After Idea Camp, filled with positive thoughts about the conference, I followed everyone who posted with the Idea Camp hashtag on Twitter.
Six months later, I had recently been let go from my part-time job at church. Without a stable source of income, I felt God nudging me to trust him with my career. A week later, I ran into Hoyoung and Sojung at church during a Christmas event. Outside by the fire, over a cup of hot chocolate, I told them what had happened. They responded with sympathy and compassion, telling me to let them know if I even needed anything.
In January I was determined to make a new start to 2014. I wanted to leave that frustrating job behind and make a new start. The first week of January, Hoyoung and Sojung invited me out to breakfast down the street from WELD. They shared that they were also looking for a new start that year, setting new goals and reevaluating their priorities. They had recently heard a speaker, Megan Gilger, challenge business owners to reveal more of themselves in their business as a way to attract more of the right clients instead of the ones who wouldn’t be a good fit. Sojung and Hoyoung challenged me to write and blog more about that year in search of clients who would be attracted not only to my work, but also to working with me.
“Write more” was already my New Year’s Resolution that year. I just had a feeling that it would be important. Around that time I noticed someone posting about a writing class on my Twitter feed. There was a deal where if you purchased a spiritual practices class for Lent in addition to a 10-week writing class, you got both of them for the price of one. That week I kept thinking about the class, and eventually I signed up.
The Lent class was first, and I immediately connected with my classmates. I never knew that it was possible to make close friends on the internet. We quickly became vulnerable with each other in a way that was rare with my “real life” friends. Most of us continued on to the writing class, led by Elora Nicole, who had originally posted about the writing. Though I didn’t know her, I finally figured out that I had started following her from Idea Camp.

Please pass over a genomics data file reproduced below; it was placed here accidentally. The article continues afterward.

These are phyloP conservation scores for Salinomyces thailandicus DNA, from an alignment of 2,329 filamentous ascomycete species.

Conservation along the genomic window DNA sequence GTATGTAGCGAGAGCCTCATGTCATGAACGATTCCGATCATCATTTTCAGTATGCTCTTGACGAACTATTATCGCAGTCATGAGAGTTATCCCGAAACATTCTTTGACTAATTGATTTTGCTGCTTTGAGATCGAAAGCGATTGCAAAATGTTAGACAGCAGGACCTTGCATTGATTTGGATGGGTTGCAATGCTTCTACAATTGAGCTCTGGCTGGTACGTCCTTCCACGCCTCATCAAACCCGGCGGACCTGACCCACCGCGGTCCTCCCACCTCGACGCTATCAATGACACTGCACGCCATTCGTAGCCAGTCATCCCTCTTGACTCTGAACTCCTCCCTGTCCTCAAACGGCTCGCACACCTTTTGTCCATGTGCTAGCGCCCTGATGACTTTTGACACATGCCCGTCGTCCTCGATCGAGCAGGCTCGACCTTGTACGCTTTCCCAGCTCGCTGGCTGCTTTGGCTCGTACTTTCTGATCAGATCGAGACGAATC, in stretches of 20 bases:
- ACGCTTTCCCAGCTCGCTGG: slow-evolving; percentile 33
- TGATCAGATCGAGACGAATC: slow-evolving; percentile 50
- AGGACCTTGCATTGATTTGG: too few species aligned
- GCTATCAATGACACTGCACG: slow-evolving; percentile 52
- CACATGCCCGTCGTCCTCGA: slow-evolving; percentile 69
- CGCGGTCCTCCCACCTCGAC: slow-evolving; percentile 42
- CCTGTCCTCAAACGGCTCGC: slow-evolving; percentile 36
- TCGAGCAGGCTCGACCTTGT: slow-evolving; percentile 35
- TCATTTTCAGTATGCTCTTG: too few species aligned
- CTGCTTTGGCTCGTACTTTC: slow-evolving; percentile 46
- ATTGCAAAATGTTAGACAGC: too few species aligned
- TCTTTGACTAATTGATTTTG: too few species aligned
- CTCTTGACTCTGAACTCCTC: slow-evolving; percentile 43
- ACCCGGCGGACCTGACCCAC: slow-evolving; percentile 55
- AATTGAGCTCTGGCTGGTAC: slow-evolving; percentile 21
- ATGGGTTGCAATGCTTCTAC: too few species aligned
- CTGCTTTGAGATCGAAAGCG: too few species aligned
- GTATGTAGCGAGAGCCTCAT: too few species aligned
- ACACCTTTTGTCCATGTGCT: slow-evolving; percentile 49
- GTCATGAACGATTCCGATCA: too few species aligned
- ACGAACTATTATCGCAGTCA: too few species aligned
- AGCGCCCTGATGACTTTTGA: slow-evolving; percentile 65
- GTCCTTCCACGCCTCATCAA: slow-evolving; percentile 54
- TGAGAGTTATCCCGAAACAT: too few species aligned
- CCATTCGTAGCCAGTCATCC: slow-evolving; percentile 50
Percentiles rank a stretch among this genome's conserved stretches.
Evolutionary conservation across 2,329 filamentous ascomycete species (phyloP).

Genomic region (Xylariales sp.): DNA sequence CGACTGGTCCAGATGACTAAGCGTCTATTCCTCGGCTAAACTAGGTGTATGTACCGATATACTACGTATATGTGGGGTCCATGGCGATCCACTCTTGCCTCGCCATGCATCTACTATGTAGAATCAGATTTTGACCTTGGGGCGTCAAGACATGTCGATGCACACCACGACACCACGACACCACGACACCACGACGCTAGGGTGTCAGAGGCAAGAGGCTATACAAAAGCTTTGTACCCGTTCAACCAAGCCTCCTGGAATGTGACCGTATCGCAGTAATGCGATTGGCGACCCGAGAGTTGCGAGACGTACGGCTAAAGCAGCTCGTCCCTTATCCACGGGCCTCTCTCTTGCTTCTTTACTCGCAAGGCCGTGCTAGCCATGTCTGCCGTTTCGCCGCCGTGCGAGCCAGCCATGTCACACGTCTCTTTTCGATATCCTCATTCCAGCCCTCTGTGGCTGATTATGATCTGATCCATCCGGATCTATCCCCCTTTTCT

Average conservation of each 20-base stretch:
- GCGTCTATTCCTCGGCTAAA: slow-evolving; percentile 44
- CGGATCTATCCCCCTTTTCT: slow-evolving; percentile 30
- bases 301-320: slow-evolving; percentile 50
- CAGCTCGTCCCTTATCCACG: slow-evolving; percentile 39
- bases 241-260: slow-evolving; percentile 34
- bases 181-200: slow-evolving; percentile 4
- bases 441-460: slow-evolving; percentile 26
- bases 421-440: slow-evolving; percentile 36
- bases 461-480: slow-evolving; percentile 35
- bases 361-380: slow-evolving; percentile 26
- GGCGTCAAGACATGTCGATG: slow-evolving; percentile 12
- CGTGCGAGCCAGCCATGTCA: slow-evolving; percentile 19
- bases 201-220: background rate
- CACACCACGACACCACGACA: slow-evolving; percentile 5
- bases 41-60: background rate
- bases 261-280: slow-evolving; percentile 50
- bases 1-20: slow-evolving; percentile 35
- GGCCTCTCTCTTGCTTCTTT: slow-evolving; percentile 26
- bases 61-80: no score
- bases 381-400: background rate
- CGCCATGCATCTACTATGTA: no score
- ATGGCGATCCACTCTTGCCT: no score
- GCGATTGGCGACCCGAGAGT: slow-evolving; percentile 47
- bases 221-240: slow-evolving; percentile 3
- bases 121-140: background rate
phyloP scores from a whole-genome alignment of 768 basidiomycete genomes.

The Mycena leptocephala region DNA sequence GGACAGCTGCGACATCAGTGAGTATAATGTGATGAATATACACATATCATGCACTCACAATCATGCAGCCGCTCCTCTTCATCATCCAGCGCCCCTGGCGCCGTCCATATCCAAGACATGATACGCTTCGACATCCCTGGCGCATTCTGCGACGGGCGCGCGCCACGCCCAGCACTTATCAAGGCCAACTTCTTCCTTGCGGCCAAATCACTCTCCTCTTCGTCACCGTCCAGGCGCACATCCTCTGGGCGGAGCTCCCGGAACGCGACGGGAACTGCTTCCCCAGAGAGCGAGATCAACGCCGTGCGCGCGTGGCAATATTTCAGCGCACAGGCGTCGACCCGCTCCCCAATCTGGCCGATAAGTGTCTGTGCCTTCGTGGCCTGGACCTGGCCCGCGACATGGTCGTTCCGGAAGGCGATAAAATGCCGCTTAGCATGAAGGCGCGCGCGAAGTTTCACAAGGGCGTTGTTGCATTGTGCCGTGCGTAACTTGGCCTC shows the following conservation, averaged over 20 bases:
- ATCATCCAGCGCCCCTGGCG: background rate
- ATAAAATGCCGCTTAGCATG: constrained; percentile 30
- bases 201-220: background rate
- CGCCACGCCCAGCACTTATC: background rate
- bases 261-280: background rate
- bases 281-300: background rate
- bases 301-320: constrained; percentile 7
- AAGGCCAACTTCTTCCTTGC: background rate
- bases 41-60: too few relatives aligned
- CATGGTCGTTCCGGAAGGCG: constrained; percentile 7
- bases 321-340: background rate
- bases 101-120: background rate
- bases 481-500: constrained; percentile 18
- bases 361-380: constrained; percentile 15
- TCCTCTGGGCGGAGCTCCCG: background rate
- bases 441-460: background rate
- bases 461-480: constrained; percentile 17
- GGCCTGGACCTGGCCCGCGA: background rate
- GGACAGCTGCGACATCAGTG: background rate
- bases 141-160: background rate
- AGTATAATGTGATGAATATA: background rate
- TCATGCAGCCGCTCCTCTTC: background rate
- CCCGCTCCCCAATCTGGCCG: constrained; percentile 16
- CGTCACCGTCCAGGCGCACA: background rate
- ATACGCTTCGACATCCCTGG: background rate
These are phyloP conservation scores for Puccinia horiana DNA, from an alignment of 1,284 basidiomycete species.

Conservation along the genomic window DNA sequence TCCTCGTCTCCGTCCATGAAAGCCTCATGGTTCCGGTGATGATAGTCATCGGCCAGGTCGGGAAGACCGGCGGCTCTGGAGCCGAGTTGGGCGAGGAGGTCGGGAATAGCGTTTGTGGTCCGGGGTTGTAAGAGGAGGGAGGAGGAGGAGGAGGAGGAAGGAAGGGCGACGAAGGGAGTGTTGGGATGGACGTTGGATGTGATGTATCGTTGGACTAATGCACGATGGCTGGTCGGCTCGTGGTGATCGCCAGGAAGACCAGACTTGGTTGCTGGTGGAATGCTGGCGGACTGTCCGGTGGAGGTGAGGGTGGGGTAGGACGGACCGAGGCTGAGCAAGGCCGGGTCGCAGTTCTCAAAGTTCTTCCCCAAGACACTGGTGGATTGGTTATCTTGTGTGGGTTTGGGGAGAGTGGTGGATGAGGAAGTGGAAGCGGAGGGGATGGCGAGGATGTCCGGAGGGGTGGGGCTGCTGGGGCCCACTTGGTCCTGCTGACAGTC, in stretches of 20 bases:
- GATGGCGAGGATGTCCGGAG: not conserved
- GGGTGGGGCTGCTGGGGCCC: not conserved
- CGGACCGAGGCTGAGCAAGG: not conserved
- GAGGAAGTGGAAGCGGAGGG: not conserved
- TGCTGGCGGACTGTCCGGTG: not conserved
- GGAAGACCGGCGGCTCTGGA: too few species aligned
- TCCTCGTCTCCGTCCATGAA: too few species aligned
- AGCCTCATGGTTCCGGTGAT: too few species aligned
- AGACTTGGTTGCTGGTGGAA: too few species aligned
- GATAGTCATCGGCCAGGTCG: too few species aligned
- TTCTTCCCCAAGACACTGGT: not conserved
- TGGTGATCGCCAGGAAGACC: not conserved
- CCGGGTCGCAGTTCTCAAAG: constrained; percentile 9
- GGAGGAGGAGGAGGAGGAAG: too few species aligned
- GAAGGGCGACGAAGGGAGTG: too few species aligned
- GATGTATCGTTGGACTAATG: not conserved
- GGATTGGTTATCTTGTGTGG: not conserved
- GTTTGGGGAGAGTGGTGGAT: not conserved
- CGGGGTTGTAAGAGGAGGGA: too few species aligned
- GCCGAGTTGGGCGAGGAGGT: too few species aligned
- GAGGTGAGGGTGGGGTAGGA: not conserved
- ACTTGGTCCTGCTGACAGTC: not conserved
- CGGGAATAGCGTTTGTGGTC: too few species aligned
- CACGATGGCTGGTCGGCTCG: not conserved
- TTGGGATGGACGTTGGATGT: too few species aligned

During the writing class, another student write about her struggled in living abroad as a missionary. They sounded familiar, and I wrote her a message on Facebook, telling her a little about my experience. She said she was encouraged, knowing that I’d had a similar experience and it turned out all right. So I told her I’d write her more in an email.
It turned out I had a lot to say in that email. Soon I was writing several pages a day in drafts. As the project expanded, I thought, I’ll just write all this down for posterity. I don’t have a great memory of some parts of my time overseas, and it will be nice to have a more complete record in case I forget anything later.
By August, I had almost 300 pages of notes and journals that I’d combined into a long narrative of everything that happened overseas. It wasn’t in chronological order and was still a very disjointed, incomplete account because I didn’t have a through-line - something that made it a cohesive story.
On a whim, I attended an online class one weekend about self-publishing. I happened to be out of town that weekend, and I liked chatting with the other women and hearing about their projects, so I signed up. Elora said that you could spend a year finding an agent, then another year writing book proposals, and then if you signed with a publisher, you wouldn’t have creative control. But if you went with indie publishing, you are on your own schedule and you have final say on things like title, book cover, and content.
About halfway through the 8 hour course, it occurred to me that I’d almost written a book. I could publish this.
No, I don’t want to do that, I thought. No one will read it. But it just seemed like the logical thing to do. I didn’t know anyone else that was sharing stories like this about missions, and I wanted the narrative out there.
A year and a half and 22 drafts later, I’m preparing to publish next month. In general, I’m not a super disciplined person. There’s not much in my life that would suggest I was capable of writing and editing a project involving 23 drafts over two years.
But I did, thanks to a few key friends — and Twitter.
Miah is the author of The Reluctant Missionary, a memoir about the two years she spent overseas teaching English.
She writes about learning to let go of perfectionism and embracing God’s plan for her life. She lives in Dallas where she dreams of someday having another cat.
Connect with Miah online at www.miahoren.com.
Graphics for The Reluctant Missionary by Sojung Lee.